Schumer meets with O'Rourke to discuss potential 2020 Senate campaign against GOP's Cornyn: report

O'Rourke has fueled interests from top Democrats that the right candidates could turn the reddest states blue

By Shira Tarlo
Published February 14, 2019 11:32AM (EST)
Rep. Beto O'Rourke (Getty/Chip Somodevilla)
Rep. Beto O'Rourke (Getty/Chip Somodevilla)

Senate Minority Leader Chuck Schumer (D-N.Y.) met with former Democratic Rep. Beto O'Rourke last week to discuss a possible 2020 Senate campaign against Republican Sen. John Cornyn of Texas, Politico reports, citing a source familiar with the meeting.

O'Rourke, who fell short in his campaign against Republican Sen. Ted Cruz in the Texas Senate race during the 2018 midterm election cycle, is considering throwing his hat in the ring for president and has not publicly discussed running again for Senate in 2020 — but he also has not ruled it out. 

O'Rourke raised a staggering $38 million in the third quarter of his Senate campaign — the most of any Senate candidate in history — and his closer-than-expected performance against Cruz during the midterms, as well as his post-election missives, have fueled interest from Democratic donors and the highest levels of the party that the right candidates could turn the reddest states blue. Politico reported that the Texas Democrat and former housing secretary in the Obama administration Julián Castro, who has announced his own Oval Office ambitions, are considered by many Democrats to be the party's best prospects to unseat Cornyn.

If O'Rourke jumped in the 2020 Texas Senate race instead of mounting a White House bid, he would immediately have the support of Rep. Joaquin Castro (D-Texas), Julián Castro's twin brother, per Politico.

"Joaquin believes Beto could beat John in 2020, and if Beto decides to see this thing through and do that, then Joaquin will give him his full support – just like he did against Ted Cruz," a source close to Castro told Politico. "Otherwise, Joaquin will absolutely consider jumping in and finishing the job."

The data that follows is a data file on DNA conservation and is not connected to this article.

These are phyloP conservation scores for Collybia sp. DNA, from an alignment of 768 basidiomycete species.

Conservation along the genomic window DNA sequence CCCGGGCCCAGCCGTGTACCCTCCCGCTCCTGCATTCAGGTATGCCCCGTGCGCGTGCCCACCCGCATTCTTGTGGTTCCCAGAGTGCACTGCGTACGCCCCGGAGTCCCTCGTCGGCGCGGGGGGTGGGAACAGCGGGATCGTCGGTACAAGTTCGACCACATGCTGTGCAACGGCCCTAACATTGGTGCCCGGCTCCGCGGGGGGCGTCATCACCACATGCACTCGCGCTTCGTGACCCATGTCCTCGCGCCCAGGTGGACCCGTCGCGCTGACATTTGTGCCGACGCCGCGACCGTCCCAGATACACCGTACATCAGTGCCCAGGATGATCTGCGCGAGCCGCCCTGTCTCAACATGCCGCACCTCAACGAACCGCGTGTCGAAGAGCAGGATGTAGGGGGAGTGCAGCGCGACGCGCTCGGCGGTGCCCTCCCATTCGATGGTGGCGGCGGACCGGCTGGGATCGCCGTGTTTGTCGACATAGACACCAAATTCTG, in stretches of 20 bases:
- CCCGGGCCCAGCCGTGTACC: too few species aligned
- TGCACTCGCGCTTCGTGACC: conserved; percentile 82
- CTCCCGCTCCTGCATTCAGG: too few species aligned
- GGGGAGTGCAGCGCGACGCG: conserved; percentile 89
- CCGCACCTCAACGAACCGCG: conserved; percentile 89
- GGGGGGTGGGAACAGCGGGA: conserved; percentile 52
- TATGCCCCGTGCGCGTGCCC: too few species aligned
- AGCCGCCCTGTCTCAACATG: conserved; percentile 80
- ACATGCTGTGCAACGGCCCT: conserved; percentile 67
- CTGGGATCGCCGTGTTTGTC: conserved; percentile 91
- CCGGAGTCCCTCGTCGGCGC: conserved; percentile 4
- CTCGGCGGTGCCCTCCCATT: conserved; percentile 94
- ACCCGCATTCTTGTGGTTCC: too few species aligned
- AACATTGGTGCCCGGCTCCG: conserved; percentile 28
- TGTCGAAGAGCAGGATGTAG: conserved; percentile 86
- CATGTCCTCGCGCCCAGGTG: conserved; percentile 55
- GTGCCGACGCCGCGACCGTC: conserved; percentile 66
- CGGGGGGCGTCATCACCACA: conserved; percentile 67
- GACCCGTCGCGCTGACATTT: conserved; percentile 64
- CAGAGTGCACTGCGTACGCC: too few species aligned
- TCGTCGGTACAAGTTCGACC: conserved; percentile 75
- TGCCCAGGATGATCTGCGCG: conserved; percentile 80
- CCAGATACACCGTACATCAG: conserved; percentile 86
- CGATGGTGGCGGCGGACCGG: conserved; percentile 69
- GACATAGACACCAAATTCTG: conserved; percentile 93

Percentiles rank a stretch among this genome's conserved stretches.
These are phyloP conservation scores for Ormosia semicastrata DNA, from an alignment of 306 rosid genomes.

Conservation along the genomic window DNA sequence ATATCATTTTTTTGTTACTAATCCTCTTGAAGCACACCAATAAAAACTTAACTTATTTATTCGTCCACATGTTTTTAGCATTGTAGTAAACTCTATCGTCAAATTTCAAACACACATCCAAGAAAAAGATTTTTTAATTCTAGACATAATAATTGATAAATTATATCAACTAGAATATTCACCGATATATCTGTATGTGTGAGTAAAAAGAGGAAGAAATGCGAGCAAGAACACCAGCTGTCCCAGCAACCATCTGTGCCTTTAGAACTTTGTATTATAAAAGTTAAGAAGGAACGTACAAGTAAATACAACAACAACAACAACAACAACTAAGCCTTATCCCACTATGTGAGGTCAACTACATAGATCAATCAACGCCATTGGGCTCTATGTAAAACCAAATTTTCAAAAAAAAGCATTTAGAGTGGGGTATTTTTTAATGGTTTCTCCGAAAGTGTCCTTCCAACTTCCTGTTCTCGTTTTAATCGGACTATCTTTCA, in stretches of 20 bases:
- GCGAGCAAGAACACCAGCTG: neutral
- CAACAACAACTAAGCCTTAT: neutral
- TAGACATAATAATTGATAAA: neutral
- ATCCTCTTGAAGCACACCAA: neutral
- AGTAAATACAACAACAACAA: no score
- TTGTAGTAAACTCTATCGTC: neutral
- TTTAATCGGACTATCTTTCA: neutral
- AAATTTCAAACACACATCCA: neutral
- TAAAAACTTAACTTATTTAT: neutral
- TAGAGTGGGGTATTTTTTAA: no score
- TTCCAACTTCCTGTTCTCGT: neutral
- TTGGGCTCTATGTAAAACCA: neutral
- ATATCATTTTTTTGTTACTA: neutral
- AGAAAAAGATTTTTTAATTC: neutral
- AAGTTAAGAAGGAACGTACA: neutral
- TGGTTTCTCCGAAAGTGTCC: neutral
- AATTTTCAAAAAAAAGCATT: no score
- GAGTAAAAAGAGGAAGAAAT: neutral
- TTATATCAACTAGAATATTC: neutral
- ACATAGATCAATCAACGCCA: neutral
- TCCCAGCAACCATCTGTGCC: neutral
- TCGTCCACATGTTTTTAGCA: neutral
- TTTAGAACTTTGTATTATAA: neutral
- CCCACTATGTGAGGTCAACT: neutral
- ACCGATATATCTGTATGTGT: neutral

Although O'Rourke said during his Senate campaign that he did not have Oval Office aspirations, he admitted at a town hall late last year that his position had changed from what he said on the campaign trail and that he and his wife had "made a decision not to rule anything out."  By signaling that he is even open to throwing his hat in the ring for 2020, however, O'Rourke has continued to generate buzz and speculation in the sprawling field of prospective Democratic candidates for 2020. In an interview last week with Oprah Winfrey, O'Rourke revealed he would make a decision about throwing his hat in the ring before the end of February — a remark he reiterated to supporters who shouted the question at him during his "March for Truth" event in El Paso, Texas on Monday.

The Castro twins both backed O'Rourke's 2018 Senate campaign — but if O'Rourke enters the 2020 presidential race, the Castro brothers could become his competitors, with Julián running for president and Joaquin chairing his brother’s presidential campaign.

O'Rourke's rally earlier this week was considered by many political observers as a significant preview of a possible presidential contest between President Donald Trump and O'Rourke.  At his "March for Truth" rally, O'Rourke provided a counter argument to the president's hardline message on immigration — just a half-mile away from where Trump was hosting his first "Make America Great Again" rally of the year. The dueling rallies, and Trump's visit to his hometown, gave O'Rourke an opportunity to demonstrate what his candidacy would bring to the table.

The speech marked O'Rourke's first foray onto the national stage since he lost to Cruz by less than three percentage points in 2018. O'Rourke, who represented El Paso in Congress for six years, remains one of the most high-profile Democrats yet to officially forge a White House bid. He has maintained a low profile since the midterms, even as other Democrats announce their candidacies. O'Rourke's near-silence, in turn, had swirled speculation that his interest in a possible presidential bid might have dimmed. If he runs, he would likely face competition for the Democratic nomination from what is expected to be a very crowded Democratic field that already includes Castro, California Sen. Kamala HarrisNew Jersey Sen. Cory Booker, Hawaii Rep. Tulsi GabbardMassachusetts Sen. Elizabeth Warren and Minnesota Sen. Amy Klobuchar — and these names are far from the complete list.

Shira Tarlo

MORE FROM Shira TarloFOLLOW @shiratarlo

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All Salon Beto O'rourke Chuck Schumer John Cornyn Julian Castro News & Politics